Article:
Discussion in 'The Garage' started by Travis, Sep 29, 2009.
^^^ I can't decide if that's an actual thing or a photoshop, but if it's real, I NEED one of those!
It’s a casting by artis Paul Julius Martus that I first came across when I worked in a foundry where i blew glass in Philly for a stint. Found the image on my computer and had to share
I’ll take a 10” model please.
I believe they’re cast in bronze, so a 10” would probably end up with about the grip strength of actual fingers
Wouldn't we all.
Paint stripping tool
Dang! That’s a wicked looking beastie!
More like an evisceration tool. I bought a blade like that, used it exactly ONCE, No not one job, I tried one cut. Still makes me shiver, and that was 30 years ago.
Yea they can be brutal.......Can't buy these type anymore, US made as well.......Its a Chainsaw Chain clamped between 2 plates on a grinder......Great for carving, just rips away the wood, it gets dam painful in certain positions, it is hard to get out of the way of the shavings.
Can see in the second pic how much it can shave off in a stroke, then the sanding disks from rough to smooth
No different than using a chainsaw, never touch wood unless at full or near to full revs, (on a grinder it is either stop or flat out), hold the tool soft enough it cant grab and pull from your hand yet firm enough to feel what the tool is doing and let it do the work
Sorry but much different than a chain saw. speed, lack of mass, lack of a "better to control" lever arm. no clutch mechanism. Even with that, cutting with the bar tip is a common death by chainsaw moment. Why chainsaws have kickback brakes. Electric chain saws are more hazardous than gas because of instant torque. Chainsaw chaps are not rated for use with an electric chainsaw. Guess why?
Seriously those blades on angle grinders are scary. IMHO "banned" for good reason. I'm not sure if they were banned or it's impossible to get insurance to make or sell them in the US. Probably still have mine kicking around the bottom of an angle grinder blade box somewhere. I'm sure it's a learned skill to use one but not for me, thank you very much.
Used Chainsaws all my life......before bar locks, kickback controls............never had a kick back, used the bar tip when necessary being well aware of what might/will happen and used to compensate..........not for every one, nor is cutting a circle with a power saw...........or carving with a chainsaw........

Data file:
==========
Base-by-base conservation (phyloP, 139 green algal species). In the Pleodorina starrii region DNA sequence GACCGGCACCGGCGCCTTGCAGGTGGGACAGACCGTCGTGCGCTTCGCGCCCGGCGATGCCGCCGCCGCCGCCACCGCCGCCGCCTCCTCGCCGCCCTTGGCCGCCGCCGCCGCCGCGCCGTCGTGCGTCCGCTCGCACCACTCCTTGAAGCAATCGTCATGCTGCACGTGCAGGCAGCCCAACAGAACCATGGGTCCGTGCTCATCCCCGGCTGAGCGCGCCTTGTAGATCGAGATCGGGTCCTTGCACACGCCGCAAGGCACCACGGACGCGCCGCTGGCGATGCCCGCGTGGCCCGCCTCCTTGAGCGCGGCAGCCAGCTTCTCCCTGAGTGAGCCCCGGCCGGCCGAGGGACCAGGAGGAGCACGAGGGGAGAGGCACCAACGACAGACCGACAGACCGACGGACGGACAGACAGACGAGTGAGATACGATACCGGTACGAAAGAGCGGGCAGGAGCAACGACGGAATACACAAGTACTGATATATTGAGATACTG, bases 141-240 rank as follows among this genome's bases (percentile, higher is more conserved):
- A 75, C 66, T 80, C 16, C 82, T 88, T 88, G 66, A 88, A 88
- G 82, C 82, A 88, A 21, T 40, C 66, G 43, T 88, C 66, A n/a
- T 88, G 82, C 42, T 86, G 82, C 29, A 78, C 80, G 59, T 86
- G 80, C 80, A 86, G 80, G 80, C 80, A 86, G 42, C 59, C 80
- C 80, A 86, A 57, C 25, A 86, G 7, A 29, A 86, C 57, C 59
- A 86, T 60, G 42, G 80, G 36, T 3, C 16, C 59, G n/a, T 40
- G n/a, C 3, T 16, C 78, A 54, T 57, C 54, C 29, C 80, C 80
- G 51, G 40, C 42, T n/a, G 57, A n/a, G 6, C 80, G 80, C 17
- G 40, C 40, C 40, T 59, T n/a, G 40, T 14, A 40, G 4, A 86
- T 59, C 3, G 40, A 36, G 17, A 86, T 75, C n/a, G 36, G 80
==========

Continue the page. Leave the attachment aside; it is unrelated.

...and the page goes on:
The secret is thinking about the worst thing that could happen every time, good stance.......mind is set
I'm gonna put my response in gggGary's chainsaw thread...
I think I found the appropriate thread for this, found some "old school" tools, and some not so old, but nifty tools today while cleaning the stuff that I inherited from my late grandfather (rest in peace pop pop)
Check em' out and let me know what you think!
I am particularly fond of the "mustang" and the oateys flux!
That’s nice that you have some of your grandfathers tools. A nice rememberance. I’ve never seen that tool labeled 50mm. Mustang, pretty cool!
It's looking like it works almost like a T handle. Clip on the size socket you need, crank it off, then swivel it straight for quick spin, and removal. Pretty cool. Even has a hole in it for extra leverage if needed.
Awhile back I modified a bike lift for engine removal/instillation. My goal was to be able to remove/install engines by myself with no heavy lifting. Today I got to give it a tryout on removing an engine from a parts bike I bought.
Attached and ready to go.
Starting to lift.
Success A few minuets later she's out. No heavy lifting or blood spilled.
Nice work Greg! That would be darned handy!
Very slick - could you shoot some close-ups of the various components Greg?
You're a trusting soul, supporting the engine with just 2 bolts that only attach at one end, lol.
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